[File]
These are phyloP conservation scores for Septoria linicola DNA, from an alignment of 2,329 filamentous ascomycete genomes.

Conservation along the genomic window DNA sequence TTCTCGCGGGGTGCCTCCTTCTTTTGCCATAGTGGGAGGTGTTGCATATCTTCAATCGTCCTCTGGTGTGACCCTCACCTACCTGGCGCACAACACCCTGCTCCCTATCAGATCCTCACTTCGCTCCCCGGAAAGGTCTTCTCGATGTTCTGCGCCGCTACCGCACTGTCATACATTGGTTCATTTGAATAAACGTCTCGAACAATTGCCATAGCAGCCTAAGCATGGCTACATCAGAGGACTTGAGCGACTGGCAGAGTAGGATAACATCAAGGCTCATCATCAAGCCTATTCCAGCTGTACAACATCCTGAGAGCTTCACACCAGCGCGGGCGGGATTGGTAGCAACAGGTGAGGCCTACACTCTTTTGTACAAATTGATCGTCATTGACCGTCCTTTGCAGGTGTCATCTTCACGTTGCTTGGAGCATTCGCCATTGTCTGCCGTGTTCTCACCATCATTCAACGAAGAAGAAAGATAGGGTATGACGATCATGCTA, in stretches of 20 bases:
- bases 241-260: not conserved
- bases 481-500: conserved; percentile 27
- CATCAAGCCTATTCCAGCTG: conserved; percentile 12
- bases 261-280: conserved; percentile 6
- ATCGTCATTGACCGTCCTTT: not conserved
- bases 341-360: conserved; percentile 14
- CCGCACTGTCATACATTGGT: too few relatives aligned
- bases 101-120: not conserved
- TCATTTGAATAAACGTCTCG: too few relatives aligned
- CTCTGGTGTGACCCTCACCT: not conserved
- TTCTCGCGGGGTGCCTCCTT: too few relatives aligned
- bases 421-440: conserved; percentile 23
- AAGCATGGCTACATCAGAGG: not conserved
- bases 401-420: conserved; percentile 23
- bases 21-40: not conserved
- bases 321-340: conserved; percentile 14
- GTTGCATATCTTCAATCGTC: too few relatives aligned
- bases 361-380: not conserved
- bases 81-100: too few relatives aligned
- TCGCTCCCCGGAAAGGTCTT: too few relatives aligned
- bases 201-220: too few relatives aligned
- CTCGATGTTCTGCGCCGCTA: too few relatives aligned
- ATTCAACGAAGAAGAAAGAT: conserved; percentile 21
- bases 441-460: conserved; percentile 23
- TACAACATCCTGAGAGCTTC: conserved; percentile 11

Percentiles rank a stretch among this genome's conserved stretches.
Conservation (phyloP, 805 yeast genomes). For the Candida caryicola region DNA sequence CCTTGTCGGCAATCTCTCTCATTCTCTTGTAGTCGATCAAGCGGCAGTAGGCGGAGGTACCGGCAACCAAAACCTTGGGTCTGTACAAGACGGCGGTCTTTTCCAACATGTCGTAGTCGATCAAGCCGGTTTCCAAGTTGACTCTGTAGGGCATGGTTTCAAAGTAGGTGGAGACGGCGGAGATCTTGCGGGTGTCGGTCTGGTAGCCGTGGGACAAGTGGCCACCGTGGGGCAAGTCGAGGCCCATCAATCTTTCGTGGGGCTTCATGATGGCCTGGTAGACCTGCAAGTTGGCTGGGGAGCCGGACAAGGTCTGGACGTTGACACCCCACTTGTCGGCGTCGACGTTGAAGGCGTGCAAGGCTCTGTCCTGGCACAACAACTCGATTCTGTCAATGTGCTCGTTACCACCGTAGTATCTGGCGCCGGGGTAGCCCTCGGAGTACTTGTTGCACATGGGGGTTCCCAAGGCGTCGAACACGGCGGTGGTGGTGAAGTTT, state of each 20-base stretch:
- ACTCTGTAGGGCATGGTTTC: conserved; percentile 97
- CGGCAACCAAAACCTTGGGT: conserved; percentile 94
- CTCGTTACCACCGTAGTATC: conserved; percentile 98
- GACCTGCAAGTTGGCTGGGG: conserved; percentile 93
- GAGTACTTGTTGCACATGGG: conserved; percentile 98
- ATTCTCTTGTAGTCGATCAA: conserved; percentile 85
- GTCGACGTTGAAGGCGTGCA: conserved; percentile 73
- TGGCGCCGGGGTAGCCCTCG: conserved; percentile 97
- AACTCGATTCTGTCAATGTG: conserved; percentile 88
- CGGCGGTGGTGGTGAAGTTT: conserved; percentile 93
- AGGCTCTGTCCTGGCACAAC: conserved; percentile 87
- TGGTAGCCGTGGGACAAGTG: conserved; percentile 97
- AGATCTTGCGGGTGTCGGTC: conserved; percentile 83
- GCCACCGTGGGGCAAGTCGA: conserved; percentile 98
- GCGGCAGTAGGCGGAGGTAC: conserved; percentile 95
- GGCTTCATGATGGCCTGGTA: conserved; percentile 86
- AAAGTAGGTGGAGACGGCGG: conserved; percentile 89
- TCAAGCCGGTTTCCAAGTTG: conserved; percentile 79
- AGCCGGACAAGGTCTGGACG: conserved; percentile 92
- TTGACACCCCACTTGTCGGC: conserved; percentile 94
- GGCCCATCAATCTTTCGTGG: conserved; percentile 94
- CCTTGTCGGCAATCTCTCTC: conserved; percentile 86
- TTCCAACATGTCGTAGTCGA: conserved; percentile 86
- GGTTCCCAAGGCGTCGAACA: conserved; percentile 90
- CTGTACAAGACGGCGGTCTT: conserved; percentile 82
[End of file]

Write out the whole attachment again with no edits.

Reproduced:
These are phyloP conservation scores for Septoria linicola DNA, from an alignment of 2,329 filamentous ascomycete genomes.

Conservation along the genomic window DNA sequence TTCTCGCGGGGTGCCTCCTTCTTTTGCCATAGTGGGAGGTGTTGCATATCTTCAATCGTCCTCTGGTGTGACCCTCACCTACCTGGCGCACAACACCCTGCTCCCTATCAGATCCTCACTTCGCTCCCCGGAAAGGTCTTCTCGATGTTCTGCGCCGCTACCGCACTGTCATACATTGGTTCATTTGAATAAACGTCTCGAACAATTGCCATAGCAGCCTAAGCATGGCTACATCAGAGGACTTGAGCGACTGGCAGAGTAGGATAACATCAAGGCTCATCATCAAGCCTATTCCAGCTGTACAACATCCTGAGAGCTTCACACCAGCGCGGGCGGGATTGGTAGCAACAGGTGAGGCCTACACTCTTTTGTACAAATTGATCGTCATTGACCGTCCTTTGCAGGTGTCATCTTCACGTTGCTTGGAGCATTCGCCATTGTCTGCCGTGTTCTCACCATCATTCAACGAAGAAGAAAGATAGGGTATGACGATCATGCTA, in stretches of 20 bases:
- bases 241-260: not conserved
- bases 481-500: conserved; percentile 27
- CATCAAGCCTATTCCAGCTG: conserved; percentile 12
- bases 261-280: conserved; percentile 6
- ATCGTCATTGACCGTCCTTT: not conserved
- bases 341-360: conserved; percentile 14
- CCGCACTGTCATACATTGGT: too few relatives aligned
- bases 101-120: not conserved
- TCATTTGAATAAACGTCTCG: too few relatives aligned
- CTCTGGTGTGACCCTCACCT: not conserved
- TTCTCGCGGGGTGCCTCCTT: too few relatives aligned
- bases 421-440: conserved; percentile 23
- AAGCATGGCTACATCAGAGG: not conserved
- bases 401-420: conserved; percentile 23
- bases 21-40: not conserved
- bases 321-340: conserved; percentile 14
- GTTGCATATCTTCAATCGTC: too few relatives aligned
- bases 361-380: not conserved
- bases 81-100: too few relatives aligned
- TCGCTCCCCGGAAAGGTCTT: too few relatives aligned
- bases 201-220: too few relatives aligned
- CTCGATGTTCTGCGCCGCTA: too few relatives aligned
- ATTCAACGAAGAAGAAAGAT: conserved; percentile 21
- bases 441-460: conserved; percentile 23
- TACAACATCCTGAGAGCTTC: conserved; percentile 11

Percentiles rank a stretch among this genome's conserved stretches.
Conservation (phyloP, 805 yeast genomes). For the Candida caryicola region DNA sequence CCTTGTCGGCAATCTCTCTCATTCTCTTGTAGTCGATCAAGCGGCAGTAGGCGGAGGTACCGGCAACCAAAACCTTGGGTCTGTACAAGACGGCGGTCTTTTCCAACATGTCGTAGTCGATCAAGCCGGTTTCCAAGTTGACTCTGTAGGGCATGGTTTCAAAGTAGGTGGAGACGGCGGAGATCTTGCGGGTGTCGGTCTGGTAGCCGTGGGACAAGTGGCCACCGTGGGGCAAGTCGAGGCCCATCAATCTTTCGTGGGGCTTCATGATGGCCTGGTAGACCTGCAAGTTGGCTGGGGAGCCGGACAAGGTCTGGACGTTGACACCCCACTTGTCGGCGTCGACGTTGAAGGCGTGCAAGGCTCTGTCCTGGCACAACAACTCGATTCTGTCAATGTGCTCGTTACCACCGTAGTATCTGGCGCCGGGGTAGCCCTCGGAGTACTTGTTGCACATGGGGGTTCCCAAGGCGTCGAACACGGCGGTGGTGGTGAAGTTT, state of each 20-base stretch:
- ACTCTGTAGGGCATGGTTTC: conserved; percentile 97
- CGGCAACCAAAACCTTGGGT: conserved; percentile 94
- CTCGTTACCACCGTAGTATC: conserved; percentile 98
- GACCTGCAAGTTGGCTGGGG: conserved; percentile 93
- GAGTACTTGTTGCACATGGG: conserved; percentile 98
- ATTCTCTTGTAGTCGATCAA: conserved; percentile 85
- GTCGACGTTGAAGGCGTGCA: conserved; percentile 73
- TGGCGCCGGGGTAGCCCTCG: conserved; percentile 97
- AACTCGATTCTGTCAATGTG: conserved; percentile 88
- CGGCGGTGGTGGTGAAGTTT: conserved; percentile 93
- AGGCTCTGTCCTGGCACAAC: conserved; percentile 87
- TGGTAGCCGTGGGACAAGTG: conserved; percentile 97
- AGATCTTGCGGGTGTCGGTC: conserved; percentile 83
- GCCACCGTGGGGCAAGTCGA: conserved; percentile 98
- GCGGCAGTAGGCGGAGGTAC: conserved; percentile 95
- GGCTTCATGATGGCCTGGTA: conserved; percentile 86
- AAAGTAGGTGGAGACGGCGG: conserved; percentile 89
- TCAAGCCGGTTTCCAAGTTG: conserved; percentile 79
- AGCCGGACAAGGTCTGGACG: conserved; percentile 92
- TTGACACCCCACTTGTCGGC: conserved; percentile 94
- GGCCCATCAATCTTTCGTGG: conserved; percentile 94
- CCTTGTCGGCAATCTCTCTC: conserved; percentile 86
- TTCCAACATGTCGTAGTCGA: conserved; percentile 86
- GGTTCCCAAGGCGTCGAACA: conserved; percentile 90
- CTGTACAAGACGGCGGTCTT: conserved; percentile 82